Friday, July 10, 2009

Couldn't have happened to a more appropriate person!


Perhaps next time, she'll call Roto-Rooter.

The city Department of Environmental Protection's chief contracting officer is losing $6,290 worth of annual leave after agency personnel were deployed when her home flooded.

The Conflicts of Interest Board arrived at a settlement with Carol Fenves, in which she agreed to forfeit 12 days of annual leave, plus the value of services, for getting a DEP crew to pump water from her Queens basement in July 2007.

Fenves, who has been with the DEP since 1992, violated the conflicts-of-interest law when she asked for and received services that would otherwise not be available to the general public.


Anonymous said...


Anonymous said...

She was so self righteous when our kids went to school together. I am not surprised she took advantage of her position.

Taxpayer said...

Why didn't Commissar Death and Taxes fire her?

He tells us that he's the world's best manager, a Titan of Commerce. The best possible person to be elected as mayor.

Why does this happen, then? Why can he not control this corruption?

Oh! Yeah! Because he's into the much more valuable corruption; stealing private property to gave to his extremely wealthy developer friends for a few bucks in return.

He's a great manager, but he's far too busy to actually manage.

Busy stealing from taxpayers.

Anonymous said...

I've been trying to get the DEP to pump out MY property after it rains for 15 years!

Anonymous said...

That is a just punishment. She should have called a plumber like the rest of us. To be fair, however, she paid the cost of the service and was publicly embarrassed. She does not need to be fired unless there is a pattern of this type of thing.

Anonymous said...

Dat shit sure came home to roost!

I wish that Bloomberg had suffered a bilge water backup!

Can you imagine the hissy fit he'd throw with turds floating around in his townhouse ?

Anonymous said...

To Taxpayer
When a person in charge of the largest procurement capital budget in NYC, is responsible to determine the need to contract out or do in house, is responsible for awarding contracts, approving cost overruns and time extensions, helps decide who gets non bid contracts, etc. can show this poor judgment, you really have to wonder how they can be retained in this position of oversight.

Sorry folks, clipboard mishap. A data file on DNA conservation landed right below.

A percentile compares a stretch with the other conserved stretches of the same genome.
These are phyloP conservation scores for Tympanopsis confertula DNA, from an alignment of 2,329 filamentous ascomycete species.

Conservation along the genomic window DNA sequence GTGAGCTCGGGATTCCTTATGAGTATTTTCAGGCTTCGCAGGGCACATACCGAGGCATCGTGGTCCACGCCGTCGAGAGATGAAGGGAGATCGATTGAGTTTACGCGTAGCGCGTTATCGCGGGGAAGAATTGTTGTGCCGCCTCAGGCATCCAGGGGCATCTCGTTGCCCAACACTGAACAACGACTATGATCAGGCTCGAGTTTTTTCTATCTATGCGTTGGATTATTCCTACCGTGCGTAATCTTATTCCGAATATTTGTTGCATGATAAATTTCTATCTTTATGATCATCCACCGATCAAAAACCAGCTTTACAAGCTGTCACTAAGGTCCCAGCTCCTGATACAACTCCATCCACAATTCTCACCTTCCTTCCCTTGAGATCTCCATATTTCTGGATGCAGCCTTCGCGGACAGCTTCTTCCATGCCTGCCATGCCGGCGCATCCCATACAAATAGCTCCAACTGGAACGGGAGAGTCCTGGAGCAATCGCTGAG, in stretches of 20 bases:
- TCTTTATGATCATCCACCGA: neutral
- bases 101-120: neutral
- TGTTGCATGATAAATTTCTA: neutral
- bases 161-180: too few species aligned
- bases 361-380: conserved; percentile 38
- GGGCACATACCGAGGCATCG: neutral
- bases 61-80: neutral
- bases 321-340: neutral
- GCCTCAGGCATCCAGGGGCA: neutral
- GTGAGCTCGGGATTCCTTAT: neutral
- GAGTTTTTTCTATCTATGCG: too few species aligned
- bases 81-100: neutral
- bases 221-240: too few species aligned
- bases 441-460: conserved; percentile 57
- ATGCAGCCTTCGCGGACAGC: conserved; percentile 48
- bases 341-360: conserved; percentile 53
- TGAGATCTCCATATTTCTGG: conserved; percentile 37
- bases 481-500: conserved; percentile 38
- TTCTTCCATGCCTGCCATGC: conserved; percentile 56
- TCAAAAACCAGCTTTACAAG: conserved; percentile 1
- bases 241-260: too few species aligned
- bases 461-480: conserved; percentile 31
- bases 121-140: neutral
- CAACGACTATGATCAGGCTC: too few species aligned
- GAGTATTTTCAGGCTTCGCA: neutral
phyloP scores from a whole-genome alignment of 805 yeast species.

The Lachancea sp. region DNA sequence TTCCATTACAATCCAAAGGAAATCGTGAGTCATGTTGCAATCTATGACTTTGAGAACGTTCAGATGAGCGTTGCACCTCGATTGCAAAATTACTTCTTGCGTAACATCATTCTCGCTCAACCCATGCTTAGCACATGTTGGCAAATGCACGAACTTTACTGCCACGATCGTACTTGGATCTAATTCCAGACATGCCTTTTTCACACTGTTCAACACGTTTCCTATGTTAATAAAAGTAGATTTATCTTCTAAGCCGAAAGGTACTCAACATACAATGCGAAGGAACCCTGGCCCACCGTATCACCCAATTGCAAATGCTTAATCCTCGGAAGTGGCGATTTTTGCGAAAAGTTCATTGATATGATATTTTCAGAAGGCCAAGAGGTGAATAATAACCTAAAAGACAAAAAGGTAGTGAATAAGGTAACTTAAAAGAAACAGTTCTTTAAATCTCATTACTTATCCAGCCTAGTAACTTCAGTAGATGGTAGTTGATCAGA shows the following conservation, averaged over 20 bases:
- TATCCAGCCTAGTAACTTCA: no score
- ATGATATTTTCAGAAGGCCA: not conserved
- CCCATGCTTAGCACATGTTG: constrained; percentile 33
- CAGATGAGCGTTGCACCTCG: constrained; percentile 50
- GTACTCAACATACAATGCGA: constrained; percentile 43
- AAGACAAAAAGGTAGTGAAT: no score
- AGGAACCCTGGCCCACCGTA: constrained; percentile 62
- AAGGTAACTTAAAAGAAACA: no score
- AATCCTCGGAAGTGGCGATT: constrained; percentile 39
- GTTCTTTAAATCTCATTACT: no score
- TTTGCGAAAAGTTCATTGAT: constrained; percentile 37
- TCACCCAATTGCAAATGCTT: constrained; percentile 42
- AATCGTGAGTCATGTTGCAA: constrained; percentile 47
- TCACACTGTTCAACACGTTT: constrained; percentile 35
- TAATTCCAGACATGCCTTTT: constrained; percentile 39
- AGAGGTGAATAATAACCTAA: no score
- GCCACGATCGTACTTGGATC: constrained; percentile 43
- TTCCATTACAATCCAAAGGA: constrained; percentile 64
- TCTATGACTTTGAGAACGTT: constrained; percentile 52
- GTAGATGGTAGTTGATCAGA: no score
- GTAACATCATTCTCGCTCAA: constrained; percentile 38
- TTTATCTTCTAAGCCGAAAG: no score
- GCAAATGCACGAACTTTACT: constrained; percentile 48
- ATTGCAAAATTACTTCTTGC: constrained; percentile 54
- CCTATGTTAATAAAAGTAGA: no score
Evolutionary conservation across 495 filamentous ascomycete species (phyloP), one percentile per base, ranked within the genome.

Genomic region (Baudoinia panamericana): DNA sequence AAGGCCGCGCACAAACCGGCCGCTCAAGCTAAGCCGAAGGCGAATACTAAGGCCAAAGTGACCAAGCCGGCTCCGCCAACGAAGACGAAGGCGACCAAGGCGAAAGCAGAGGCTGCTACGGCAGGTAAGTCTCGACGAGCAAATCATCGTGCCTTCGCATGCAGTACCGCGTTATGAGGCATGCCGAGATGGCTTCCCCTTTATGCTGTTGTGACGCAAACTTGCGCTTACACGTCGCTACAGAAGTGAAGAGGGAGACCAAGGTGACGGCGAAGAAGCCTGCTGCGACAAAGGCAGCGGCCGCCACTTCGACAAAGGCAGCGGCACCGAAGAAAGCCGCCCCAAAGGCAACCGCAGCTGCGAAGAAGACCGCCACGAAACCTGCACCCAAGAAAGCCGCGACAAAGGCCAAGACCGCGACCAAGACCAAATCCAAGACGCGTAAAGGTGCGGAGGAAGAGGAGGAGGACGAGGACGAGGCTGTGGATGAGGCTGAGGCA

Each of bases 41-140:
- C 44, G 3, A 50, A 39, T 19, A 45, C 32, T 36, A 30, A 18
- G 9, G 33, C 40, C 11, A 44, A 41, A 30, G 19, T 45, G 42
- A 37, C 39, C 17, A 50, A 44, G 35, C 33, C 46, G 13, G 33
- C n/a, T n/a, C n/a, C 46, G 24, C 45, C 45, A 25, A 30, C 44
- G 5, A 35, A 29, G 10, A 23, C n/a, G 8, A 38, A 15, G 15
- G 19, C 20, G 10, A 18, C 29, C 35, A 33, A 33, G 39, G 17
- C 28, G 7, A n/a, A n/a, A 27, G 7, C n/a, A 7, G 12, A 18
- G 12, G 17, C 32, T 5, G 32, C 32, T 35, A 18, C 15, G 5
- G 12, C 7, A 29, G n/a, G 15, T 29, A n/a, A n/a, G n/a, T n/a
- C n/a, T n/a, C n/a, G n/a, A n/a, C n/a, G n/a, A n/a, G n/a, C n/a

It's a major conflict of interest. It's likely just the tip of the iceberg of the persons character.

Anonymous said...

Page 1
NEW YORK, N.Y. 10007-2341

John Goddard Director
Office of Contract Administration
September 9, 2009

Ms. Carol Fenves

Agency Chief Contracting Officer
City of New York
Department of Environmental Protection
59-17 Junction Blvd
Flushing, NY 11373
TELEPHONE (212) 669-4906
Facsimile (212) 815-8568
RE: Contract No. 20090037851, Brookfield Construction Associates, LLC (BCA).
Dear Ms Fenves,

This letter is to inform you that the Comptroller's Office has decided to register the above
referenced contract between the Department of Environmental Protection (DEP) and Brookfield
Construction Associates, LLC (BCA) for remediation of the Brookfield Avenue landfill in Staten
Island. Although this office continues to have serious concerns with DEP's management of this
procurement, after receiving information and material not previously provided by DEP, we have
determined that it is appropriate to register the contract. This decision is based in large part on the
critical nature of the work and the expected public health and environmental benefits, as well as
our desire to ensure that scarce State resources committed to the project are not lost. Registering
the contract now will also serve to ease the burden the community has thus far endured because of
DEP's poor management of the procurement.
Nevertheless, given the importance of this project, we remain troubled at how inadequately it has
been handled by DEP. In addition to the concerns previously articulated, there is also the problem
of DEP issuing bid documents before State funding was secured as well as the 2-year delay
between bid opening and contract award. Among other things, such a protracted delay puts the
City at risk of paying too much for the required services, as the bidders had the legal right to
withdraw their bids forty-five days after the bid opening. DEP was also wrong in finding Conti,
the initial low-bidder, non-responsive due to what was clearly an error in judgment by the firm
regarding the pricing oflandfill cover material (and not a failure to comply with material terms of
the bid specifications as characterized by DEP). In this regard, but for the fact that Conti would
have had the legal right to withdraw its bid due to DEP's delay in awarding the contract, the finn
should have been held to its original bid submission, which would have saved City taxpayers $74
Again, due to the significant interests of the City and its residents in commencing the remediation
work at Brookfield, the Comptroller's Office is registering the subject contract. We trust,
however, that DEP will review and strengthen its procurement operations to address the issues we
Page 2
Ms. Carol Fenves
September 9,2009
Page 2
have raised so that this type of situation does not arise again. If you have any questions or
comments regarding this matter, please feel free to contact me or Ray G. Girgis, PE at 212-669-
Yours truly,
John Goddard
John Graham
Marla Simpson